Dilico Strike Impacts Families

Dilico workers are sitting down on the picket line.
Dilico offices on Fort William First Nation

THUNDER BAY – Editorial – About 350 Dilico Childcare workers are on the picket lines. The workers and management could not come to an agreement over a new contract. Left on the sidelines are the families that the child care service is supposed to be focused on helping. The families who are in effect broken apart are now facing long delays in seeing their children. In fact sources tell NNL that there are six hundred children in Dilico care, and that some of those children have been shipped out across the province into temporary care during the strike.

The voices during any labour dispute are often those of striking unions and management. 

Forgotten are the Families

Striking worker on the line at Dilico

Sources tell NetNewsLedger that in many ways before the job action started Monday, that ‘family action’ started last week. Parents seeking visits to children last week were being pushed off into this week. Even though there was not any case workers who would be on duty.

The problem for many was that many of the people who have to deal with Dilico are already facing hardships, and having the hope of visiting with their families removed makes it really hard to make progress. One mother attempting to see her baby was told on Thursday that her case worker was on holidays.

Dilico workers are sitting down on the picket line.

It is possible that the strike may not last all that long, many Dilico workers are not financially prepared for a long strike and unless the union is prepared to step up and support them, the potential action will be very difficult for the striking case workers. However the fifty managers could likely take on the task of dealing with the cases. 

Dilico case workers are complaining that their high case loads are leading to both poor child care, and poor service delivery. Families are countering that there are far larger issues.

Advocates for children in care are saying that in many cases “The bar is set so high, that no parent can achieve it”. That leads to increased hopelessness.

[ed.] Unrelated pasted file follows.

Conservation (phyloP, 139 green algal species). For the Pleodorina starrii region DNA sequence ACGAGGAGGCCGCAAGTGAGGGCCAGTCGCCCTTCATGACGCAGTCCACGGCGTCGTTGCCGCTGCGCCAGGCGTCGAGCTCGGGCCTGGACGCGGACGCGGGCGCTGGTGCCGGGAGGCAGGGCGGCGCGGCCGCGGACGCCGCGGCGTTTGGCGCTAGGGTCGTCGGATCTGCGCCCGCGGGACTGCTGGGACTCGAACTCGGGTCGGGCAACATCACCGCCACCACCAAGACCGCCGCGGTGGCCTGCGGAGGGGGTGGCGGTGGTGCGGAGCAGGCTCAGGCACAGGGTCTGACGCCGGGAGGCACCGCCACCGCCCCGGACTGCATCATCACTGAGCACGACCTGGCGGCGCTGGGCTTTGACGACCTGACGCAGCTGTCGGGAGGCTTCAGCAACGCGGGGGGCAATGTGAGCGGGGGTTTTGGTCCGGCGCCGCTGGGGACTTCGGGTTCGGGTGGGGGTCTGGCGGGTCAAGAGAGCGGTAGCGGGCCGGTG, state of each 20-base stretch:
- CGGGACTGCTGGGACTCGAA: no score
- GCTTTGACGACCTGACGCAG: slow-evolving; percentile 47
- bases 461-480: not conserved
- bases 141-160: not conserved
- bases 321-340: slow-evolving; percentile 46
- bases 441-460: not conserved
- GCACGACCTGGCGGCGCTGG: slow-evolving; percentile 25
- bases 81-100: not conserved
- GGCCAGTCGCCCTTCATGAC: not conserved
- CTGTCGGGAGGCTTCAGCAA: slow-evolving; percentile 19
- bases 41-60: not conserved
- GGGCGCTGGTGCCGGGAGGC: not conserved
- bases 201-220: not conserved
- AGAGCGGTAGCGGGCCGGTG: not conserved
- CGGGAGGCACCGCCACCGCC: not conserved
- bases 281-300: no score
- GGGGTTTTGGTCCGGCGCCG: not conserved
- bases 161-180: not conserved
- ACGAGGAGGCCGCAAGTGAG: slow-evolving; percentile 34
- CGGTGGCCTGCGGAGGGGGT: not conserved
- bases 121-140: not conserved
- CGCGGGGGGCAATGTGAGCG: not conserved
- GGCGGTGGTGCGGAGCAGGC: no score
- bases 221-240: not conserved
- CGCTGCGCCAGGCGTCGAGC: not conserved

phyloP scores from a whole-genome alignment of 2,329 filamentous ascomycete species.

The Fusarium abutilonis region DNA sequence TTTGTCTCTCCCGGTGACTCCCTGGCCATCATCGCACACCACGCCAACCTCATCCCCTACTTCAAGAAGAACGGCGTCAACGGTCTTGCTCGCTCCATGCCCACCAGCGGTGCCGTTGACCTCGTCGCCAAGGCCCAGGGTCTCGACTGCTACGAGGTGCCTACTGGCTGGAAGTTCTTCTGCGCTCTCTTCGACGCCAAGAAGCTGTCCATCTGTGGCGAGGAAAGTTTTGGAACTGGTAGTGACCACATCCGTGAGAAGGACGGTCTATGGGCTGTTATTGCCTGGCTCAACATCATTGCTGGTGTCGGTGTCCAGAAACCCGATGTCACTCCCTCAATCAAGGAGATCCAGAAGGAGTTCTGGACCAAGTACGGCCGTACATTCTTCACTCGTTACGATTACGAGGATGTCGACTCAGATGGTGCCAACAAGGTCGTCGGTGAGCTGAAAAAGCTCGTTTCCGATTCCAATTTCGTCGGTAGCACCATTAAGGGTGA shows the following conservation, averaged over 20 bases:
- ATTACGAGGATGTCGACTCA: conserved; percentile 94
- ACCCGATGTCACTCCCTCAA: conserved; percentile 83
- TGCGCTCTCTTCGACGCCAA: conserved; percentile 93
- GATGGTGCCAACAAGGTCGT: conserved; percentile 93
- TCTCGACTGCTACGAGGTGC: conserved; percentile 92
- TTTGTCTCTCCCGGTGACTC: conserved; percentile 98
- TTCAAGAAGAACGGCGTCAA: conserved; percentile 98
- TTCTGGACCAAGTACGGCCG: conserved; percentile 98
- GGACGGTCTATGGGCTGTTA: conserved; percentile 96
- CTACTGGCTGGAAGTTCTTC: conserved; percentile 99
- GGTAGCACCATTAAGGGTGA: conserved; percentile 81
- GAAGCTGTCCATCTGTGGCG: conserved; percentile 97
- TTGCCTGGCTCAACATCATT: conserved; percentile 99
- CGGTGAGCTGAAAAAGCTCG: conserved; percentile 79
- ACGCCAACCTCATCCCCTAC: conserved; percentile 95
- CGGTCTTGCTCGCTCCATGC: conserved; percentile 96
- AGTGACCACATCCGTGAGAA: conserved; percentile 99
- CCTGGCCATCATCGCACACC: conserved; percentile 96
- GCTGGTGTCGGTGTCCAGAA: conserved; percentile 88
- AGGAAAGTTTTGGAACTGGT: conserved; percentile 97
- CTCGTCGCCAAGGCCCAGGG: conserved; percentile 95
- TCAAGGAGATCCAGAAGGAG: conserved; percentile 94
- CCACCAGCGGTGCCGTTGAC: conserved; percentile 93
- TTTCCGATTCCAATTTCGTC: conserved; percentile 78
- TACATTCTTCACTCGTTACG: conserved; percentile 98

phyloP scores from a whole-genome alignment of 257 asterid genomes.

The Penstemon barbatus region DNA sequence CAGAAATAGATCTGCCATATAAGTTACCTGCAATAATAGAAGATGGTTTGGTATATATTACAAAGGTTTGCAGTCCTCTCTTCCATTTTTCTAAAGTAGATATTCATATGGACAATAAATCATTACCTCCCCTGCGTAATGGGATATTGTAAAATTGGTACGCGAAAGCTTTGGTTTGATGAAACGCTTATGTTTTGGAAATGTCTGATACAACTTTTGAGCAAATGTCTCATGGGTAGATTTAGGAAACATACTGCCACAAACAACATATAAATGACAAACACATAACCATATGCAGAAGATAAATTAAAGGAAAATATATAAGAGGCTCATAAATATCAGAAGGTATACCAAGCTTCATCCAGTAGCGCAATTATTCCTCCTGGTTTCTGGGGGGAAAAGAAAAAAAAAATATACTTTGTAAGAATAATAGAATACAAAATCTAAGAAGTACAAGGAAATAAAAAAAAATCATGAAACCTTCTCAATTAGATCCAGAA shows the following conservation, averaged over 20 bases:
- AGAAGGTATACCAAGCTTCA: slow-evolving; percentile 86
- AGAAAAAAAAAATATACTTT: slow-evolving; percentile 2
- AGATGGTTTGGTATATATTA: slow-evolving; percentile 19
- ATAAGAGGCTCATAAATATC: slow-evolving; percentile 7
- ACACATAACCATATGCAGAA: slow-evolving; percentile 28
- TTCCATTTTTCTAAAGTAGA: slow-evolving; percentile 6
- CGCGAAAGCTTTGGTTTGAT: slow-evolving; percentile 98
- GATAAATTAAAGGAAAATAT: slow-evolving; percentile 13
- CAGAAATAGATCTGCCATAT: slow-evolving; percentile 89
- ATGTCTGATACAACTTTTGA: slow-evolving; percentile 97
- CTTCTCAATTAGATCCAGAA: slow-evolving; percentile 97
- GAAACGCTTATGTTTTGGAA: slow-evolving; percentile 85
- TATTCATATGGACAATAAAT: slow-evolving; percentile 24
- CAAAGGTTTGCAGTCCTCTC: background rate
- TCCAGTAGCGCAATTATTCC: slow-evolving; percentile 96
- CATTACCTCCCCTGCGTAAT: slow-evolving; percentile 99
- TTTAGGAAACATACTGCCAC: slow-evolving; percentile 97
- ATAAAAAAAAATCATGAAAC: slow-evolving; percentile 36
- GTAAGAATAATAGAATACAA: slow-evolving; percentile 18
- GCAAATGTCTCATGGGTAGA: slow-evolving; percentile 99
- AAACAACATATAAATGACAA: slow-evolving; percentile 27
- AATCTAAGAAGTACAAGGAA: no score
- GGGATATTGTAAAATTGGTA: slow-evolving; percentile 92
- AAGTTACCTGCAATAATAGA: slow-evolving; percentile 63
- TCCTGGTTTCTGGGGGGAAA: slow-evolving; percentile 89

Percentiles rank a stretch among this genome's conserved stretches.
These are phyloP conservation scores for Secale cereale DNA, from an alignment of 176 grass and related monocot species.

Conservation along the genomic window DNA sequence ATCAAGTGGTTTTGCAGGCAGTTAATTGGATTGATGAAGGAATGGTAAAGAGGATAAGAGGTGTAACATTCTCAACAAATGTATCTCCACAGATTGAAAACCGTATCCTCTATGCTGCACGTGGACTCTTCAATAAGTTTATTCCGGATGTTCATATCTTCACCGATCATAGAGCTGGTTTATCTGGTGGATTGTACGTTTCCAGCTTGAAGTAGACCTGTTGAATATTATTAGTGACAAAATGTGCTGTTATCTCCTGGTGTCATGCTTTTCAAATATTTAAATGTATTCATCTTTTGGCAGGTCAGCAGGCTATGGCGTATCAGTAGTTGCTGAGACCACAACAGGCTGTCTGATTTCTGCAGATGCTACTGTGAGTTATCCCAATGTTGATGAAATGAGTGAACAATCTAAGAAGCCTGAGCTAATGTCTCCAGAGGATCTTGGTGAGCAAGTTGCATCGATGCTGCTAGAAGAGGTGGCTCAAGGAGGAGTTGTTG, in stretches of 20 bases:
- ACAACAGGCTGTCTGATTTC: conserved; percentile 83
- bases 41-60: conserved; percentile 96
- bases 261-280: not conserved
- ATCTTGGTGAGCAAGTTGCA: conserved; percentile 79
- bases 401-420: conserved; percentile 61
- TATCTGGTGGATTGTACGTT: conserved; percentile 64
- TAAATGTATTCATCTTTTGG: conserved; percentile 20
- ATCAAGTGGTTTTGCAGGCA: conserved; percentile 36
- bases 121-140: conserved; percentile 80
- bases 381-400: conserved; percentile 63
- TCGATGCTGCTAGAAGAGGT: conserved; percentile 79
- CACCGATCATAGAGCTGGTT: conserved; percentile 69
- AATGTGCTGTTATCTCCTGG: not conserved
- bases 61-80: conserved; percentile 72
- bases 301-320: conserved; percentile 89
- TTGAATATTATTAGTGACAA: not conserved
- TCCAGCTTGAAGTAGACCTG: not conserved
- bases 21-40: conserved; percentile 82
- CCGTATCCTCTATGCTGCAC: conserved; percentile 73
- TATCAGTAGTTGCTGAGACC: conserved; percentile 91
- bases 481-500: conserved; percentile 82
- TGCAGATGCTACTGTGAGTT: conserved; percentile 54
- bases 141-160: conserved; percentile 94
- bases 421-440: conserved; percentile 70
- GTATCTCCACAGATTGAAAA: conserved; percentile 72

One single mother, whose children are in Dilico care has been denied access to even a visit to her children. There were charges laid against the mother in that case, which were later withdrawn. Instead of working toward helping the woman, in many cases the actions of Dilico in their approach has been to increase her suffering, and driving the woman deeper into a pit of depression and alcoholism. 

There are many issues that are not on the table, but are impacting the families who are clients of Dilico. That should be the real issue here. Many believe that there are currently more children being taken into care now than during the ‘Sixties Scoop’ or even during the residential schools era in Northwestern Ontario.

One grandmother relayed to NNL that last Thursday, Dilico took her grandchildren into their custody, claiming that although she has been caring for them for the past five years, that all of a sudden she is an unfit care provider. Another grandmother has relayed that several Dilico staff members attended her place of work to attempt to ‘push her around’ over visitation issues with her grandchildren.

Five Workers to One Manager

Dilico has a very high ratio of management to staff, there are 55 management positions. There are three hundred and fifty staff positions. The striking workers, many who are claiming on their Facebook pages, and on a strike handout to be in this job action for the children. 

However forgotten in this job action are the parents and grandparents. Only court ordered visitation is going to be allowed, and currently many families are faced with the struggle of seemingly being left aside.

What is also apparent is that the issue of the estimated 900 children in the care of Dilico, is that in many cases the needed actions and support for parents to be re-united with their children is not being fully achieved. A number of instances have relayed to NNL where parents are being asked to sign papers giving their children to Dilico for care that are not the papers that the parent is being told they are about.

The issue is one sources tell NNL that requires perhaps for First Nations to step up and look into. The reality one parent stated, speaking under condition of not having her name published is that “First Nation children fund Dilico”. Some parents are going so far as to suggest that Dilico workers should face the same alcohol and drug testing that they often have clients doing. 

The goal here should be uniting families, putting mothers and children, and grandmothers and grandchildren back together.

That effort appears lost here in what appears a labour dispute where both sides have forgotten the children.

James Murray


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